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The cost of animation

Interviewer: Recently you wrote two blogs about reducing the cost of animation and increasing the cost of animation. It was about choosing the right level of animation quality for any project or budget. What was your thinking behind that?

Kevin: All right. Everything about animation is about how you cost it, and everything about how you cost it is invariably about time.

It's not about how much a bit of clip art cost you or how much it costs to put a piece of pre-animated film in there. It's just how many hours you're buying.
If you're buying originality, that takes ages longer than if you go to Toonly or Powtoons, where all the originality is done for you and, basically, you're just importing ready-made sections of animation and compiling them to meet your script. The time involved there that you have to pay for is your time. You have to do all the work.

Now, if you hire a Toonly producer or a Powtoons producer, they'll put in the time for you. Because everything is pre-manufactured, it's loads less time, and therefore, a lot cheaper.

Then you may consider, say, a middling standard of video company that provides animation. They may just be taking clip art and animating it in the way that you want because ready-made animation invariably doesn't do the things that you want, or the scenes need changing. They're going to take clip art and modify it, and that still doesn't take as long as originating. The price goes up, and it is a jump, but it's not as much.

You may want to go the whole nine yards and have something quite original because in your marketplace, competition is tough. You've got to stand out head and shoulders. You've got to be the thought leaders. You've got to be seen as the top guys in your industry, and so you think, "Right, we are original we need to show something that's original." Then you'll go to a video company or an animation company, who will get ideas boards going for you. They'll develop concepts. They'll go through a process of selection with you in developments until you get the core ideas that you like.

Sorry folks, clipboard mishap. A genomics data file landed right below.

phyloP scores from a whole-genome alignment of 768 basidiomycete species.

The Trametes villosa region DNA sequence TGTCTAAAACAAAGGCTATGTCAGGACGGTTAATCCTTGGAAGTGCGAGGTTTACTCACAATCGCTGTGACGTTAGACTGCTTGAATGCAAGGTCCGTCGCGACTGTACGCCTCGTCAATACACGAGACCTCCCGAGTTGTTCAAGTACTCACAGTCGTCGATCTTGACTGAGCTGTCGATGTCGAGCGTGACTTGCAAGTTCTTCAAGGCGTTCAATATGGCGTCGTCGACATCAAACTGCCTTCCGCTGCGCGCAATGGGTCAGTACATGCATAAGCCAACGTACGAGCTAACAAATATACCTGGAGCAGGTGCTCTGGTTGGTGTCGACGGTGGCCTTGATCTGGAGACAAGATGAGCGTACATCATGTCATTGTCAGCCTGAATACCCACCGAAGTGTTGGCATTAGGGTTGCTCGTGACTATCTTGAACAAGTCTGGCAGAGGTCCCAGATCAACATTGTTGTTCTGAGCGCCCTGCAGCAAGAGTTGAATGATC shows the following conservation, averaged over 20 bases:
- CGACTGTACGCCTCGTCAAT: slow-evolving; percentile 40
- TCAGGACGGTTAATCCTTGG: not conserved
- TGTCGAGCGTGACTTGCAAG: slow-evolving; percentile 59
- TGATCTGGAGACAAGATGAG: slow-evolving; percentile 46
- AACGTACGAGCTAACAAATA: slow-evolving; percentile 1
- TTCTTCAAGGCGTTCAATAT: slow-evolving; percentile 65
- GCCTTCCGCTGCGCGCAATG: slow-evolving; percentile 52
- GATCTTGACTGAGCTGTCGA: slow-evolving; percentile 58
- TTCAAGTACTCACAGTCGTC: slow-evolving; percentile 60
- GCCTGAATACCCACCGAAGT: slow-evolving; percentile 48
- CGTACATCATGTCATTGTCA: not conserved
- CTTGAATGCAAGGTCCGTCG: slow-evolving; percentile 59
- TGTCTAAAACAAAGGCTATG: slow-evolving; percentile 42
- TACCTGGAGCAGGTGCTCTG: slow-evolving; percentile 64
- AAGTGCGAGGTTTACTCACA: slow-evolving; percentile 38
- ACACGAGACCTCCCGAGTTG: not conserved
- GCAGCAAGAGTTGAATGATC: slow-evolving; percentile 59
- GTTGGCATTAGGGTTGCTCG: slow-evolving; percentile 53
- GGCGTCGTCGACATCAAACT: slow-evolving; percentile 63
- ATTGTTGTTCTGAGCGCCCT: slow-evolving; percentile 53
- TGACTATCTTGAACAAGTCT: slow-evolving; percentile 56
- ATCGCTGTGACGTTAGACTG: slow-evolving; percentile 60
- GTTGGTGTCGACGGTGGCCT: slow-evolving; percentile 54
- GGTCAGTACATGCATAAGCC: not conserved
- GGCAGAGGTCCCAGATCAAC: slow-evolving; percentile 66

Then, when you've got the core ideas that you like, they'll start to ink in some scenes and backgrounds and say, "Do you like this kind of thing?" and you'll love it. It's a great process. It's really exciting because you've seen it grow. Then finally, you'll get an Illustrator storyboard, and that storyboard will show everything that's going to be in your video. How it looks, everything it shows of the movements, the captions, the look of your brand, how your brand appears in there, the backgrounds, are they accurate?

For instance, for some people, you might have a forklift truck in the background. If you're a food manufacturer, you've got a special kind of forklift truck. You don't want the wrong looking one in there. It's got to look right.

Or similarly, if you were in the glass industry, they've got specialist forklift trucks for shifting plates of glass. It's the same right across the board. How realistic is it?

Now if you're an IT company, it's okay, you're just using computers. Maybe you've got huge 32 inch twin-screen computers that your people use. You might want that in the backdrop. Now, these are just examples, you can think of your own easily enough.

How specific do you want it to look? Same way if you showed people at work. Are they going to wear your workwear or generic workwear? Are they going to need PPE wear compliance, and also corporate livery standard compliance. All these things need drawing and your costs shoot up, but you get what you want, that's the difference.